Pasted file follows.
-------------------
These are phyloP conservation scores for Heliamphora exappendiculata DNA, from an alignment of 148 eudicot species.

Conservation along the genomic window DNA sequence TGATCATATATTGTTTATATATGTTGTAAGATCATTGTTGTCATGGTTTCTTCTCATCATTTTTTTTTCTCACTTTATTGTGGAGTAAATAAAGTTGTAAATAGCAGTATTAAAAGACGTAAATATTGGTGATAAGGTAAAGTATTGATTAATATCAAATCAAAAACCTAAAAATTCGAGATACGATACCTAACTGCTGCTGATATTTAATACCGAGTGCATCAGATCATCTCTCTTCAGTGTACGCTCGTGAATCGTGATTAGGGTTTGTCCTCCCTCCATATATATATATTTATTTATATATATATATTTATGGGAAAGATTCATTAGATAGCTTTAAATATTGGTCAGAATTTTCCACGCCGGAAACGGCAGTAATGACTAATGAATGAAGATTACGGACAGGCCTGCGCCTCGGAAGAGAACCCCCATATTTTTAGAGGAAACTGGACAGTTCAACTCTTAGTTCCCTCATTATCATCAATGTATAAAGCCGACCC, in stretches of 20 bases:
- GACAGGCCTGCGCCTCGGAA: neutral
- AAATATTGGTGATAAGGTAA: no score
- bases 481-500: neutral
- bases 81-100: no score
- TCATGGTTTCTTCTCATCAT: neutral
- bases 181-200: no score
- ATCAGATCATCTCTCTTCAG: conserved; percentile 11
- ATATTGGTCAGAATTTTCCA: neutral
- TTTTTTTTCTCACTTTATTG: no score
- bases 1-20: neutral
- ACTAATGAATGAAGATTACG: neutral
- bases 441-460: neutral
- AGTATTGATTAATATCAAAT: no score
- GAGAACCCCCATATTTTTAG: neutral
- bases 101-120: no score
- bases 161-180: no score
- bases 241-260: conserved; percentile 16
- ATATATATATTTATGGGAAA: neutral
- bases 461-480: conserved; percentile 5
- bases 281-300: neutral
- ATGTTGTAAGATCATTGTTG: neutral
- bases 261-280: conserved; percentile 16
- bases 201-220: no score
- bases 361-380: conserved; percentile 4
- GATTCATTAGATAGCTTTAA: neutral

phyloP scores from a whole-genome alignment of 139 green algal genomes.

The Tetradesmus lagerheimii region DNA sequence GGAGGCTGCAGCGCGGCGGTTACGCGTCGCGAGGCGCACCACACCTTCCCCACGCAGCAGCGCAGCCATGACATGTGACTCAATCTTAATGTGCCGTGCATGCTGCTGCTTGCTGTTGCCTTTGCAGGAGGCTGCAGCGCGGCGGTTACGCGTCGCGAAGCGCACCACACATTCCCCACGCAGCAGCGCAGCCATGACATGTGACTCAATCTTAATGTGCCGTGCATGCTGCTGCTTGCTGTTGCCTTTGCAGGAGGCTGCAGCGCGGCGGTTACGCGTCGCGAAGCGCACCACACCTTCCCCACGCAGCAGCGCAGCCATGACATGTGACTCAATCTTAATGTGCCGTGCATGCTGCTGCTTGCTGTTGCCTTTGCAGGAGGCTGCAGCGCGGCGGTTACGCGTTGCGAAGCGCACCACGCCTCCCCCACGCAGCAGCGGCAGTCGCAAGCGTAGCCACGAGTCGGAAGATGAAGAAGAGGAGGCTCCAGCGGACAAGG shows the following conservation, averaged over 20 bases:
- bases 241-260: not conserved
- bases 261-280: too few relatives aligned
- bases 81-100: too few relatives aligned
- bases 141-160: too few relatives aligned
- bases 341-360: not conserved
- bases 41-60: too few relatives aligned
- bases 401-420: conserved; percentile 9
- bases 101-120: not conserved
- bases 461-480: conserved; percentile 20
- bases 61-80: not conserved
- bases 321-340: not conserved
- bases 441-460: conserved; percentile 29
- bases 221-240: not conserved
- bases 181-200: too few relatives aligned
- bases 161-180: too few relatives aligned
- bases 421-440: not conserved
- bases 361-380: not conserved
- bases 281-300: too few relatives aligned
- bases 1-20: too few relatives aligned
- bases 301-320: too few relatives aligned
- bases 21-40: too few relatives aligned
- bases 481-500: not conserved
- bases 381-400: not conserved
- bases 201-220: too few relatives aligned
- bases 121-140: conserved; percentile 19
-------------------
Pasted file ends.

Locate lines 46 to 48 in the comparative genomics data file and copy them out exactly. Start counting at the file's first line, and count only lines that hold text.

- bases 361-380: not conserved
- bases 281-300: too few relatives aligned
- bases 1-20: too few relatives aligned